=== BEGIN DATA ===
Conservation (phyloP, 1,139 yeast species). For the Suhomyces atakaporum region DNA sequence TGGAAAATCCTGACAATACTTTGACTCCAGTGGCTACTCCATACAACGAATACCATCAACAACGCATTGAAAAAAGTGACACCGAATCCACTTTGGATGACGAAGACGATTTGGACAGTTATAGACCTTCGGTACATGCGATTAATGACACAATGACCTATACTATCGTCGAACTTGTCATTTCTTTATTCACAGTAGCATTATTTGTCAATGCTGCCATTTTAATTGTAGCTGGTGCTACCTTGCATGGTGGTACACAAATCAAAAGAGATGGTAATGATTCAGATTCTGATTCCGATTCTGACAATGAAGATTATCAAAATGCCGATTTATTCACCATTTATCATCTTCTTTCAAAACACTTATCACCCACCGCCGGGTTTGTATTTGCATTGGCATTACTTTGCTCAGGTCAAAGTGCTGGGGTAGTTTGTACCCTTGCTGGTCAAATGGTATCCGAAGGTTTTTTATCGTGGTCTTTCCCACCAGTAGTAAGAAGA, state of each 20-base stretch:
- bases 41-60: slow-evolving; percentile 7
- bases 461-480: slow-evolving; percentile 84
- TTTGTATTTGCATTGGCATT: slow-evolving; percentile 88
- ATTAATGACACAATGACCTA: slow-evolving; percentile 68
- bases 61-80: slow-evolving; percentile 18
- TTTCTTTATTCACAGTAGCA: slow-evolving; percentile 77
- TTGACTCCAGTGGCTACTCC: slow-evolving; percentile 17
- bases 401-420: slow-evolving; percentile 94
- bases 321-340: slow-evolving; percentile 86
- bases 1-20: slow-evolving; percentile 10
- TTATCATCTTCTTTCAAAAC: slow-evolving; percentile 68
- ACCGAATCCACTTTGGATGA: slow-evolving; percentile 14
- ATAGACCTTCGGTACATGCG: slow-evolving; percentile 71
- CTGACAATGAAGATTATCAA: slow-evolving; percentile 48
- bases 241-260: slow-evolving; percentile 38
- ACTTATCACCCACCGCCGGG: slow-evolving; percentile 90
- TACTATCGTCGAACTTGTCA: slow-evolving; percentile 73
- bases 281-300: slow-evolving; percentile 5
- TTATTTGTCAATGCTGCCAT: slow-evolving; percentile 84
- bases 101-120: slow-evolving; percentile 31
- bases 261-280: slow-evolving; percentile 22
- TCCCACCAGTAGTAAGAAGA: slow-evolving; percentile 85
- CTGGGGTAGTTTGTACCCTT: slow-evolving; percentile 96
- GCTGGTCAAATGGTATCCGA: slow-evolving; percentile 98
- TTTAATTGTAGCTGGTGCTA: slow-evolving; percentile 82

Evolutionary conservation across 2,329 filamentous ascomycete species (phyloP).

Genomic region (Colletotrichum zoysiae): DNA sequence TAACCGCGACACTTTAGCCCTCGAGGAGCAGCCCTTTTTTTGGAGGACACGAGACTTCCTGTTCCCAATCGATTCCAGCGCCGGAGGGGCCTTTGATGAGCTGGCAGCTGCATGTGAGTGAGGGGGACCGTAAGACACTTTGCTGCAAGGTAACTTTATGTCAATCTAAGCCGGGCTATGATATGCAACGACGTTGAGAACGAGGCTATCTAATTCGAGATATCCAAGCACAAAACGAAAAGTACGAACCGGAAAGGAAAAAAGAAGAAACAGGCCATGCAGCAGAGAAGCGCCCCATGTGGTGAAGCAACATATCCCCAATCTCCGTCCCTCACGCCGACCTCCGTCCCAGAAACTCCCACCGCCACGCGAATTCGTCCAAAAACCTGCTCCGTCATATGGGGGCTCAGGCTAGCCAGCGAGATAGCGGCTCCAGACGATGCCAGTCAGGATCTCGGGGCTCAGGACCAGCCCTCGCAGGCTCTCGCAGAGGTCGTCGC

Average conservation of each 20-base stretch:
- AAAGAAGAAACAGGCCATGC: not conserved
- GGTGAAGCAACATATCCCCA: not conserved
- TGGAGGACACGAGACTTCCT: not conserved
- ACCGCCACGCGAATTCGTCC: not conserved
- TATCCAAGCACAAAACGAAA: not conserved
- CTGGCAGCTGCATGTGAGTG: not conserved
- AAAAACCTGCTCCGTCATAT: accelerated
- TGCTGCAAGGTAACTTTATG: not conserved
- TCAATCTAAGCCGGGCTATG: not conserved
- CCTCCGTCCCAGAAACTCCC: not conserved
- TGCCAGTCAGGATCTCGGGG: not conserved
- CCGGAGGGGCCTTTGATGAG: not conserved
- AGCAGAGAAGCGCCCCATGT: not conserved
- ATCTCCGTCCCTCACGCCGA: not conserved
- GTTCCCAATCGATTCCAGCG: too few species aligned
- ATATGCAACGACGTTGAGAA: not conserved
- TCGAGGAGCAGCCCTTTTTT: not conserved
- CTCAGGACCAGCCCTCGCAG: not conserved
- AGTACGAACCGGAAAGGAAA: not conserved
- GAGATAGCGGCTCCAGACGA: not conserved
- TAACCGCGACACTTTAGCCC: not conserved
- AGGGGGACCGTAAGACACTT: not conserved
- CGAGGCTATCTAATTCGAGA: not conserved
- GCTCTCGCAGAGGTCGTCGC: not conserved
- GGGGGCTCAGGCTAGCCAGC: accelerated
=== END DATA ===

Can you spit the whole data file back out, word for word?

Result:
Conservation (phyloP, 1,139 yeast species). For the Suhomyces atakaporum region DNA sequence TGGAAAATCCTGACAATACTTTGACTCCAGTGGCTACTCCATACAACGAATACCATCAACAACGCATTGAAAAAAGTGACACCGAATCCACTTTGGATGACGAAGACGATTTGGACAGTTATAGACCTTCGGTACATGCGATTAATGACACAATGACCTATACTATCGTCGAACTTGTCATTTCTTTATTCACAGTAGCATTATTTGTCAATGCTGCCATTTTAATTGTAGCTGGTGCTACCTTGCATGGTGGTACACAAATCAAAAGAGATGGTAATGATTCAGATTCTGATTCCGATTCTGACAATGAAGATTATCAAAATGCCGATTTATTCACCATTTATCATCTTCTTTCAAAACACTTATCACCCACCGCCGGGTTTGTATTTGCATTGGCATTACTTTGCTCAGGTCAAAGTGCTGGGGTAGTTTGTACCCTTGCTGGTCAAATGGTATCCGAAGGTTTTTTATCGTGGTCTTTCCCACCAGTAGTAAGAAGA, state of each 20-base stretch:
- bases 41-60: slow-evolving; percentile 7
- bases 461-480: slow-evolving; percentile 84
- TTTGTATTTGCATTGGCATT: slow-evolving; percentile 88
- ATTAATGACACAATGACCTA: slow-evolving; percentile 68
- bases 61-80: slow-evolving; percentile 18
- TTTCTTTATTCACAGTAGCA: slow-evolving; percentile 77
- TTGACTCCAGTGGCTACTCC: slow-evolving; percentile 17
- bases 401-420: slow-evolving; percentile 94
- bases 321-340: slow-evolving; percentile 86
- bases 1-20: slow-evolving; percentile 10
- TTATCATCTTCTTTCAAAAC: slow-evolving; percentile 68
- ACCGAATCCACTTTGGATGA: slow-evolving; percentile 14
- ATAGACCTTCGGTACATGCG: slow-evolving; percentile 71
- CTGACAATGAAGATTATCAA: slow-evolving; percentile 48
- bases 241-260: slow-evolving; percentile 38
- ACTTATCACCCACCGCCGGG: slow-evolving; percentile 90
- TACTATCGTCGAACTTGTCA: slow-evolving; percentile 73
- bases 281-300: slow-evolving; percentile 5
- TTATTTGTCAATGCTGCCAT: slow-evolving; percentile 84
- bases 101-120: slow-evolving; percentile 31
- bases 261-280: slow-evolving; percentile 22
- TCCCACCAGTAGTAAGAAGA: slow-evolving; percentile 85
- CTGGGGTAGTTTGTACCCTT: slow-evolving; percentile 96
- GCTGGTCAAATGGTATCCGA: slow-evolving; percentile 98
- TTTAATTGTAGCTGGTGCTA: slow-evolving; percentile 82

Evolutionary conservation across 2,329 filamentous ascomycete species (phyloP).

Genomic region (Colletotrichum zoysiae): DNA sequence TAACCGCGACACTTTAGCCCTCGAGGAGCAGCCCTTTTTTTGGAGGACACGAGACTTCCTGTTCCCAATCGATTCCAGCGCCGGAGGGGCCTTTGATGAGCTGGCAGCTGCATGTGAGTGAGGGGGACCGTAAGACACTTTGCTGCAAGGTAACTTTATGTCAATCTAAGCCGGGCTATGATATGCAACGACGTTGAGAACGAGGCTATCTAATTCGAGATATCCAAGCACAAAACGAAAAGTACGAACCGGAAAGGAAAAAAGAAGAAACAGGCCATGCAGCAGAGAAGCGCCCCATGTGGTGAAGCAACATATCCCCAATCTCCGTCCCTCACGCCGACCTCCGTCCCAGAAACTCCCACCGCCACGCGAATTCGTCCAAAAACCTGCTCCGTCATATGGGGGCTCAGGCTAGCCAGCGAGATAGCGGCTCCAGACGATGCCAGTCAGGATCTCGGGGCTCAGGACCAGCCCTCGCAGGCTCTCGCAGAGGTCGTCGC

Average conservation of each 20-base stretch:
- AAAGAAGAAACAGGCCATGC: not conserved
- GGTGAAGCAACATATCCCCA: not conserved
- TGGAGGACACGAGACTTCCT: not conserved
- ACCGCCACGCGAATTCGTCC: not conserved
- TATCCAAGCACAAAACGAAA: not conserved
- CTGGCAGCTGCATGTGAGTG: not conserved
- AAAAACCTGCTCCGTCATAT: accelerated
- TGCTGCAAGGTAACTTTATG: not conserved
- TCAATCTAAGCCGGGCTATG: not conserved
- CCTCCGTCCCAGAAACTCCC: not conserved
- TGCCAGTCAGGATCTCGGGG: not conserved
- CCGGAGGGGCCTTTGATGAG: not conserved
- AGCAGAGAAGCGCCCCATGT: not conserved
- ATCTCCGTCCCTCACGCCGA: not conserved
- GTTCCCAATCGATTCCAGCG: too few species aligned
- ATATGCAACGACGTTGAGAA: not conserved
- TCGAGGAGCAGCCCTTTTTT: not conserved
- CTCAGGACCAGCCCTCGCAG: not conserved
- AGTACGAACCGGAAAGGAAA: not conserved
- GAGATAGCGGCTCCAGACGA: not conserved
- TAACCGCGACACTTTAGCCC: not conserved
- AGGGGGACCGTAAGACACTT: not conserved
- CGAGGCTATCTAATTCGAGA: not conserved
- GCTCTCGCAGAGGTCGTCGC: not conserved
- GGGGGCTCAGGCTAGCCAGC: accelerated